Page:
Shocking revelation: private equity does not help African development

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The FT includes an article this afternoon that is headlined:

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I have to say I am not surprised: anyone who ever expected anything else had to be wildly optimistic. It is however worth noting the reasons given, which it reports to be:

Since 2011 there has been considerable interest from international investors in Africa. The prospect of high returns – matched by high risk – has brought more than $16bn in capital to the region from specialist private equity funds. [However] the majority of financing is going to sectors in Africa that have limited or no positive effects on economic growth. For example, the extractive sector received $4.8bn, or 21 per cent, and the consumer sector $3.2bn, or 14 per cent, of all funds but do not stimulate structural economic change. Similarly, the telecommunications sector received $5.7bn, or 25 per cent, of all funds despite already being well-funded, making incremental gains for growth small. By contrast manufacturing, a sector that is key to job creation and structural change in the economy, received a mere $0.6bn, or 3 per cent, of investments.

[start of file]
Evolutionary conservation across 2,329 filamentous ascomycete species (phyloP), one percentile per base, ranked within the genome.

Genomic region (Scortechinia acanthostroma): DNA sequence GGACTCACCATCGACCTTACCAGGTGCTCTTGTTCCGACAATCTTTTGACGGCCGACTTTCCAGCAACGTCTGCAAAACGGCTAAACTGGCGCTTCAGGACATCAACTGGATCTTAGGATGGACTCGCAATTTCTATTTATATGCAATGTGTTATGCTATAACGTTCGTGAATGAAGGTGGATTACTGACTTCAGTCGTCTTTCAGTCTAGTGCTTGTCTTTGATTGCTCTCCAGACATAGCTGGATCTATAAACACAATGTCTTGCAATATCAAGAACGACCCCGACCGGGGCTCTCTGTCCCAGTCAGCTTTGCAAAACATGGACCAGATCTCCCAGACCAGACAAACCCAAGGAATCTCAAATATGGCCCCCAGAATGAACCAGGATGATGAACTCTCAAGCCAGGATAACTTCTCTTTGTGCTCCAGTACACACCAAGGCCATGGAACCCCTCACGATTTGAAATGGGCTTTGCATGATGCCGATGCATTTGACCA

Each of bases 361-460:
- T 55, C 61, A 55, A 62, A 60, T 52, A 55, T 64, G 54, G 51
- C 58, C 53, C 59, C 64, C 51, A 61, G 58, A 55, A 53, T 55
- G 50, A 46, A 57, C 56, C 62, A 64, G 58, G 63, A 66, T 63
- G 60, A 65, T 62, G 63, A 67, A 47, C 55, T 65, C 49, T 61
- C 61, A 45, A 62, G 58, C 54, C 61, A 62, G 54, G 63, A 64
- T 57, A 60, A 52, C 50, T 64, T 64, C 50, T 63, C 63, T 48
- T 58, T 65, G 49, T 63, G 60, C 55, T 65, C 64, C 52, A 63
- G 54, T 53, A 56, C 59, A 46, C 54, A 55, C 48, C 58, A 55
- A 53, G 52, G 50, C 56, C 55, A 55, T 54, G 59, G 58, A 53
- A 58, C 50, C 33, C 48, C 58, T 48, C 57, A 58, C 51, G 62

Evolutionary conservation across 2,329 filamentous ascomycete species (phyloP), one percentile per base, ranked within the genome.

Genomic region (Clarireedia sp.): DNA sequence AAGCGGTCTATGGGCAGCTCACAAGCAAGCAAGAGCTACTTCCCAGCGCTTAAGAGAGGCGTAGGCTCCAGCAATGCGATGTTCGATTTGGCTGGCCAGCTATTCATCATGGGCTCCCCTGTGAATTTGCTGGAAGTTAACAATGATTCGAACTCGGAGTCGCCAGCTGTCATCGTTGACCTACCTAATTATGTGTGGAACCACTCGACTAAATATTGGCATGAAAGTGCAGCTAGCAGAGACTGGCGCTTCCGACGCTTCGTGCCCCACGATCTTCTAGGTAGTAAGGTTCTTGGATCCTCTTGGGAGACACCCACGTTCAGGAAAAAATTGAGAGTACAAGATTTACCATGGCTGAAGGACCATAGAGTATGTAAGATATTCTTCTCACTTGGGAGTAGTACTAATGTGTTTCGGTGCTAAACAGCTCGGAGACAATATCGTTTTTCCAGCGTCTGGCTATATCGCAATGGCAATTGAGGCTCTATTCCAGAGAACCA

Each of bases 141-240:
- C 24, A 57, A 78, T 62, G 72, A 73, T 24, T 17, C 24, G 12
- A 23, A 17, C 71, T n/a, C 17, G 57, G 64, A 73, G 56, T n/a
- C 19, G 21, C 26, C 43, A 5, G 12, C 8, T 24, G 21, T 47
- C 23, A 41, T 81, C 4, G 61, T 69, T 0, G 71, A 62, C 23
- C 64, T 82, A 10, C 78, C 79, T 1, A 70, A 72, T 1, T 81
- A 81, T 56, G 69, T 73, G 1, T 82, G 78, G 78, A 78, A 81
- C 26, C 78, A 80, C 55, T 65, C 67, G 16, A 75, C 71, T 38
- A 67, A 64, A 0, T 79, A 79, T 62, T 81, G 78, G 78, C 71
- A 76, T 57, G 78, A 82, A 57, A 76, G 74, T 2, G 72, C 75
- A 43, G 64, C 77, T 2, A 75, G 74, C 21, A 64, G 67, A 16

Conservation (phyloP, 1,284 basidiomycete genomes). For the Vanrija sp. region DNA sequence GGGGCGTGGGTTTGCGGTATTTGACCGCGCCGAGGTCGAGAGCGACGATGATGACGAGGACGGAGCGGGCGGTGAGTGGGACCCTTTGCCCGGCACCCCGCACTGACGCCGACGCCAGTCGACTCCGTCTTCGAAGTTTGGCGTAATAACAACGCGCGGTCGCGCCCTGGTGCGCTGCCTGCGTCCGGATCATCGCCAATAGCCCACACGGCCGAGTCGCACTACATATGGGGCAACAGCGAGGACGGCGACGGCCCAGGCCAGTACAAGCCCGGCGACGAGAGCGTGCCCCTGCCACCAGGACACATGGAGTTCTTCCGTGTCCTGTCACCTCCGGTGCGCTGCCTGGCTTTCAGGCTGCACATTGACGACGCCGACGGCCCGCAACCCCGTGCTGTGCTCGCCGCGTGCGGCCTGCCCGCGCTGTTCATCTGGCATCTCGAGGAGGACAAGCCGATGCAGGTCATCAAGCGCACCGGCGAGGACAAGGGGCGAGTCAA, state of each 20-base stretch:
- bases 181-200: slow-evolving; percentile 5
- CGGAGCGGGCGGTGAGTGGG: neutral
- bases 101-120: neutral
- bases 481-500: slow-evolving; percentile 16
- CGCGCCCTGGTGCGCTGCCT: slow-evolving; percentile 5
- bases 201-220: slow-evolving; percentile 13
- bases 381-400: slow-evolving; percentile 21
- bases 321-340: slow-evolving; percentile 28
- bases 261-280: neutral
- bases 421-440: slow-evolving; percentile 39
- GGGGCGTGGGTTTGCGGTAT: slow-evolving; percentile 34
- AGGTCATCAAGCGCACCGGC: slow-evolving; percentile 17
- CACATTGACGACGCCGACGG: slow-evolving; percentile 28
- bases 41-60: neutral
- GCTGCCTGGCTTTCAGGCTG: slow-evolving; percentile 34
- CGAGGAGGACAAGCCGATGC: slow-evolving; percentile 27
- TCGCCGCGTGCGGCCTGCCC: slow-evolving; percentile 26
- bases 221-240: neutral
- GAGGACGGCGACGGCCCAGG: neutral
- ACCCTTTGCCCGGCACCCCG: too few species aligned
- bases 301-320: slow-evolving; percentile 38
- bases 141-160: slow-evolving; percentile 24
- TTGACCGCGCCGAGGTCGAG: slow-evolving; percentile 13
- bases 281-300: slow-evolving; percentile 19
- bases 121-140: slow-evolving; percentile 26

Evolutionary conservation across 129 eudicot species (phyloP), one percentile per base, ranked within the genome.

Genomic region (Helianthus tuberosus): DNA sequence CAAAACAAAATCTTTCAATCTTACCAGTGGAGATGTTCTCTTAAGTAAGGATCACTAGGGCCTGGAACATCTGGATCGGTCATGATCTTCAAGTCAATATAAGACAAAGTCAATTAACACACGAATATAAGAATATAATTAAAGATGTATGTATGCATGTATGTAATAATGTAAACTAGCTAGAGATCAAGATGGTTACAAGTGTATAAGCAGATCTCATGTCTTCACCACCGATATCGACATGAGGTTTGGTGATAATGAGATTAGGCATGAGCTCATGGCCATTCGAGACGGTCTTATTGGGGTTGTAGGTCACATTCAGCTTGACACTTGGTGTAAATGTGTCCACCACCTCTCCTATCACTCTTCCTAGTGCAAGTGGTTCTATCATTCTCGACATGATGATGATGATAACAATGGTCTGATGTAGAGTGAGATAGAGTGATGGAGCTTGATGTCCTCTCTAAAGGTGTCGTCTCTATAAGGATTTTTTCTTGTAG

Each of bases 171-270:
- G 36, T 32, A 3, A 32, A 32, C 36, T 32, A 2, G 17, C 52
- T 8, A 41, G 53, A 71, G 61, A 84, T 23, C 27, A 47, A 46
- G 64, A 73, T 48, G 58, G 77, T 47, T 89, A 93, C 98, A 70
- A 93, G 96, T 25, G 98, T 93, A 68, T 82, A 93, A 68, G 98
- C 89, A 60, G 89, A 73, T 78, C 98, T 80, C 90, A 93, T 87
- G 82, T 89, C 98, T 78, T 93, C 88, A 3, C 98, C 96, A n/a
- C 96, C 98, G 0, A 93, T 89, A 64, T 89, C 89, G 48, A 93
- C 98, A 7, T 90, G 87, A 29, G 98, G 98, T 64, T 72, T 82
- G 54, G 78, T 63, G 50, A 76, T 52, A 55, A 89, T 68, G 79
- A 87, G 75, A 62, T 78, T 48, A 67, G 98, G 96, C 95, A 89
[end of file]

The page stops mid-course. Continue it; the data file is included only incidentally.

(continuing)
To summarise then, private equity is looking to free-ride off investment already made or to extract rents. No surprise there then.